Phil's Environment Page (Incineration Issues)

Recently, here in Basingstoke our County council has built a large waste incinerator, just down the road from us.

They have contracted a company called Hampshire Waste Services (owned by the French Multinational Vivendi, who of course are NOT allowed to build further incinerators in France, where environmental regulations are much tougher than here in the UK...surprise surprise!) who built and now operate this incinerator, as an alternative to landfill.

Now, I am not a NIMBY (I am a NIABY - Not In ANYONE'S Back Yard!) and if the choice was simply down to incineration versus landfill, then I would reluctantly agree with the incinerator option. However there is a more viable and environmentally alternative; what is known as an anaerobic digester.

This technology mixes household waste with sewage sludge and digests it, using the natural bacteria that is present in your garden compost heap. Here in Basingstoke the sewage treatment plant is right next-door to the site of the incinerator so logistically we would be in an ideal position to build a digester instead of an incinerator. The end result is a safe, garden-ready compost that can be sold back to residents to cover costs, and used to replace the humus layer of the soil, making the plant self-financing.

Most of the compost we use at present is peat from the low-lying wetlands, but in-depth scientific studies of the wetlands has recently revealed the real purpose that they serve; the wetlands act as a sort of giant natural sponge, soaking up excess water when the water table is high and releasing it when the water table is low. This helps protect many of the low-lying inland areas, which have been so recently devastated by serious flooding. If we are to avoid a major ecological disaster, we must very soon accept the part that the wetlands play in the ecosystem and start looking into alternative sources of compost for commercial usage. Aerobic digestion therefore presents a viable, sustainable, eco-friendly and cost-effective alternative to the destructive and ultimately doomed practice of extracting peat from the wetlands.

There is only a tiny proportion of material that must be landfilled (and this percentage could be further reduced to virtually nil, simply by changing the packaging habits of a number of manufacturers), there is no need for incineration and not only is the problem of household waste dealt with, but so is a significant proportion of our sewage treatment.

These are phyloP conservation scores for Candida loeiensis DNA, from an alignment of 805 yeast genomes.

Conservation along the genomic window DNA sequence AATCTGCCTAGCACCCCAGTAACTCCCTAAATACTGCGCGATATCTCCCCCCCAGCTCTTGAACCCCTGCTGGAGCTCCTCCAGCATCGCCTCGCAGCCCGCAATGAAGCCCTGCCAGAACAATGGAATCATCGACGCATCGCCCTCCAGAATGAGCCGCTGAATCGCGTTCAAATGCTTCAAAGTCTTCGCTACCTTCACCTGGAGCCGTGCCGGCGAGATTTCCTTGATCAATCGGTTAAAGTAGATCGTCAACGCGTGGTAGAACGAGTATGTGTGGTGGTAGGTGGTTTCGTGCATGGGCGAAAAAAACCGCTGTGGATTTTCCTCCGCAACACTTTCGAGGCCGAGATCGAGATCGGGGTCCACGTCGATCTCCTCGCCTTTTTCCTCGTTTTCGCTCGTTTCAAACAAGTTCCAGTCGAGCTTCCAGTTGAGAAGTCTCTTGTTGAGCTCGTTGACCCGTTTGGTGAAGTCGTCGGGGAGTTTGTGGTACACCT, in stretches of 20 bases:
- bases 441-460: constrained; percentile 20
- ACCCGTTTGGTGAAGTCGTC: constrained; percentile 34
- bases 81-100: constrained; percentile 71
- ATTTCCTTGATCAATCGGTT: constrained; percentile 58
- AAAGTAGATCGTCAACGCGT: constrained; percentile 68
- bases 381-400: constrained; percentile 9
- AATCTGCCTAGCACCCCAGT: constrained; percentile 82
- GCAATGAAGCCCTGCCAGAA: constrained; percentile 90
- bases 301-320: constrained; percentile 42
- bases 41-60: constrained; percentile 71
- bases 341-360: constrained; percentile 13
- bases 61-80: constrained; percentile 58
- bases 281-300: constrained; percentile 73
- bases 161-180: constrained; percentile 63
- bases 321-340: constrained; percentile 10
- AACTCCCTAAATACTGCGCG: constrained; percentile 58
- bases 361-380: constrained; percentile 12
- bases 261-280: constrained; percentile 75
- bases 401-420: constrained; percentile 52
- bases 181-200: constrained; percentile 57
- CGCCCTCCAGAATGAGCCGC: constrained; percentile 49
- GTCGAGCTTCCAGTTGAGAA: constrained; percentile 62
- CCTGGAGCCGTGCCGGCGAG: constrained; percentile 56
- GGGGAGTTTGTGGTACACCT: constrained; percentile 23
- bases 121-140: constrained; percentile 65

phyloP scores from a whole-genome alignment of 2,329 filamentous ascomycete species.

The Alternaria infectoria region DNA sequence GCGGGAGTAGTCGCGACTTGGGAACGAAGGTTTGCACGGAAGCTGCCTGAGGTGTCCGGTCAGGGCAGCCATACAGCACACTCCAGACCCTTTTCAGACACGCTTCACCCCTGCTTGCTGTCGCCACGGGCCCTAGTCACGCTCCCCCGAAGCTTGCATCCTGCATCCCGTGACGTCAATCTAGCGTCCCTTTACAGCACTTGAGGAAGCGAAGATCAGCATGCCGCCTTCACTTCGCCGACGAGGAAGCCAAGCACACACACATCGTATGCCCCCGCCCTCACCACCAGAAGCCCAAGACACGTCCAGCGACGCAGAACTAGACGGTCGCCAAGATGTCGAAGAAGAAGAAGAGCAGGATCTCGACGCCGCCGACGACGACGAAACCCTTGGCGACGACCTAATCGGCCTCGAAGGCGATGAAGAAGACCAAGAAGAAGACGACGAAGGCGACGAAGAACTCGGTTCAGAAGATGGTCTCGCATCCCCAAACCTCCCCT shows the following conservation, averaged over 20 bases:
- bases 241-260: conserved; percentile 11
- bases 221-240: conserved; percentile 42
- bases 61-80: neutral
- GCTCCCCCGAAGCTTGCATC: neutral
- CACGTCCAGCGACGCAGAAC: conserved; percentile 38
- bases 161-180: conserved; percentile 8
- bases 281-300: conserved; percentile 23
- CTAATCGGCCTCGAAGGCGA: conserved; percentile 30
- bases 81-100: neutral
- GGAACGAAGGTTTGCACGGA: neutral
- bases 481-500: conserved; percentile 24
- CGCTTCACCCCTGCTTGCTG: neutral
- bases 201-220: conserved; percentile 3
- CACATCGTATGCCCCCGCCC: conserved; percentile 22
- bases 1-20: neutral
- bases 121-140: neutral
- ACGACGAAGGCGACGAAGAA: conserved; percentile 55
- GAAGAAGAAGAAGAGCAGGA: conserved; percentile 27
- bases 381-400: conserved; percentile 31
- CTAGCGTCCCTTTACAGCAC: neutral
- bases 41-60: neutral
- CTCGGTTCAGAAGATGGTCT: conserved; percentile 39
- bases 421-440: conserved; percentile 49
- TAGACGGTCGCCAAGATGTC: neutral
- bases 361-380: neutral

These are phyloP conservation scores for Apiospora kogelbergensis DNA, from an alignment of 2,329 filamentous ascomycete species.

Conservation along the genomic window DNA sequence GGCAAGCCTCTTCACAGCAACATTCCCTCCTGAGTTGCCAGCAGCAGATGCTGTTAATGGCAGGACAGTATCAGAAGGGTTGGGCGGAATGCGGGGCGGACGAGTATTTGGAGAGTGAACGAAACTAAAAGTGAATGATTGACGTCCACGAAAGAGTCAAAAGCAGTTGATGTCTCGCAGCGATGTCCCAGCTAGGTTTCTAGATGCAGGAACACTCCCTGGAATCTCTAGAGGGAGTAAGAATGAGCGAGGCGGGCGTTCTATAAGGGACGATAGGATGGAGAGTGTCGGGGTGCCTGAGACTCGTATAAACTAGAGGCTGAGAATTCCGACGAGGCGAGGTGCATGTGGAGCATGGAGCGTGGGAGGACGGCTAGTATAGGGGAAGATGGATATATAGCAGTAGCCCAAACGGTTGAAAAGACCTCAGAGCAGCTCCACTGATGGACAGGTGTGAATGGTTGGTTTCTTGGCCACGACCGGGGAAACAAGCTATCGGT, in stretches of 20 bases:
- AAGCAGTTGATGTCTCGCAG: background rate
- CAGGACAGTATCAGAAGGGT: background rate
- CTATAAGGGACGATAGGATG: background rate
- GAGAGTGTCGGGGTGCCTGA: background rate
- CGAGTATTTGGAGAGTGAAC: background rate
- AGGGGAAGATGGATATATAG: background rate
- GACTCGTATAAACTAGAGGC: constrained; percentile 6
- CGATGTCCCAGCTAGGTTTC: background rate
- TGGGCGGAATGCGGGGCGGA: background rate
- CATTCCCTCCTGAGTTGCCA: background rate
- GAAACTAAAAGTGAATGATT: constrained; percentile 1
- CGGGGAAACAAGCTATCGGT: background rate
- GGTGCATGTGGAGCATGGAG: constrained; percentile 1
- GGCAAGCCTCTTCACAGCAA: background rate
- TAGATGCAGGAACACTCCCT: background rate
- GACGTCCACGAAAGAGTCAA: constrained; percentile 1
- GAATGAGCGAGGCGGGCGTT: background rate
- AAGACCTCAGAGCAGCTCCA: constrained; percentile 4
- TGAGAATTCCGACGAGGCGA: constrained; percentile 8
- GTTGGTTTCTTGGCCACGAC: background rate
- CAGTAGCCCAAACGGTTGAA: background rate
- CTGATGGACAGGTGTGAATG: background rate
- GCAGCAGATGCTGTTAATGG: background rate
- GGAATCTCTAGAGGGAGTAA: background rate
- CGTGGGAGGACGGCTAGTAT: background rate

This technology has been successfully used in Europe and the US for a number of years and feedback from those towns and cities that use it has been very positive.

The one problem with this alternative is that it doesn't make huge profits for Hampshire Waste Services. HWS receives "Non-Fossil-Fuel Incentives" (NFFI's) from the UK government for incineration, because they can convert a tiny proportion of the energy produced from the incinerator, into electricity (electricity which they can also sell - not to local residents at a discounted fee, but to industry at a premium rate). Although the NFFI rates have been reduced recently, HWS still stands to make up to 3 million pounds a year by selling any electricity produced. No wonder they don't seem keen on the idea of investing in alternative technology!

If you are interested in learning more about aerobic digestion, or the underhanded non-democratic way in which both Hampshire county council and the Labour government have acted to push this noxious, potentially lethal incinerator development through, please visit the BBAC website for further information.

Remember - the next one may be built in your town.

Visit the BBAC website

The incinerator is hereby awarded a Bandanna Banana for being something you'd rather slip past!

Bandanna-Banana (Bastards!)

"Throughout history, it has been the inaction of those who could have acted; the indifference of those who should have known better; the silence of the voice of justice when it mattered most; that has made it possible for evil to triumph."
- Haile Selassie.

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